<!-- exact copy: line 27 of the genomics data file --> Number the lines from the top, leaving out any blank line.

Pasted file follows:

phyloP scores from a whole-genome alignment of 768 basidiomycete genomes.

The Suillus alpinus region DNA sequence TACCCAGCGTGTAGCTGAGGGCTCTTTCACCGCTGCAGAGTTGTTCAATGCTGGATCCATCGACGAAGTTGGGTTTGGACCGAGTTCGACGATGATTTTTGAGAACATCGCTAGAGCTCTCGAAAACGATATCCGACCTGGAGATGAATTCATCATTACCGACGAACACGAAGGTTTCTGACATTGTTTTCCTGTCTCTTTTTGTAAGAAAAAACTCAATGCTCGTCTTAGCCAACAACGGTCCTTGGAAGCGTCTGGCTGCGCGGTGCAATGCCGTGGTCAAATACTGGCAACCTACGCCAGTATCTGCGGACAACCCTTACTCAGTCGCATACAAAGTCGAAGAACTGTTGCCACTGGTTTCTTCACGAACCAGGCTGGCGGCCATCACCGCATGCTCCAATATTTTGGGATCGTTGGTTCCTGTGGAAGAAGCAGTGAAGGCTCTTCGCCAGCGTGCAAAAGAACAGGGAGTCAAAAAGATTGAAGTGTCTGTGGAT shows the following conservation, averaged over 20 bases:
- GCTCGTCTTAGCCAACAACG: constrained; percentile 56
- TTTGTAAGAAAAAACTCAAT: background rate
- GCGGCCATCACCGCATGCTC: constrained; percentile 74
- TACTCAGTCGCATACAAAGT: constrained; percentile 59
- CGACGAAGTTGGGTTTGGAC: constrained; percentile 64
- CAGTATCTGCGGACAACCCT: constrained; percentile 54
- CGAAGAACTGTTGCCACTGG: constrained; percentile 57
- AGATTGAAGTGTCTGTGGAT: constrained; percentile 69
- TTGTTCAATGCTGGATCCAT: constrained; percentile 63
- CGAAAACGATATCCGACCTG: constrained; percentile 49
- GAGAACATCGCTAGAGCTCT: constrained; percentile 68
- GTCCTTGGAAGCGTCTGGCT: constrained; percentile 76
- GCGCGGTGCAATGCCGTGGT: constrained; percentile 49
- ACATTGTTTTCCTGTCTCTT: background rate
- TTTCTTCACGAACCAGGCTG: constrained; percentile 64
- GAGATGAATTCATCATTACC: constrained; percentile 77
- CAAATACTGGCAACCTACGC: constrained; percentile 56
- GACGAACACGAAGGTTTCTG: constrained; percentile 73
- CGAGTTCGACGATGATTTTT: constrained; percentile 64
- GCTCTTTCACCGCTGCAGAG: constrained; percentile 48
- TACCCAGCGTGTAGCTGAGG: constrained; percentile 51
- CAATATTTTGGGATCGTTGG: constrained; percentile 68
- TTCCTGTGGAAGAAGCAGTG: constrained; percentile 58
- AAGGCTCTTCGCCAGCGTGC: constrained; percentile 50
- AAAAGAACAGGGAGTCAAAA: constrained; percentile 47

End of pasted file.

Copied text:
- AAAAGAACAGGGAGTCAAAA: constrained; percentile 47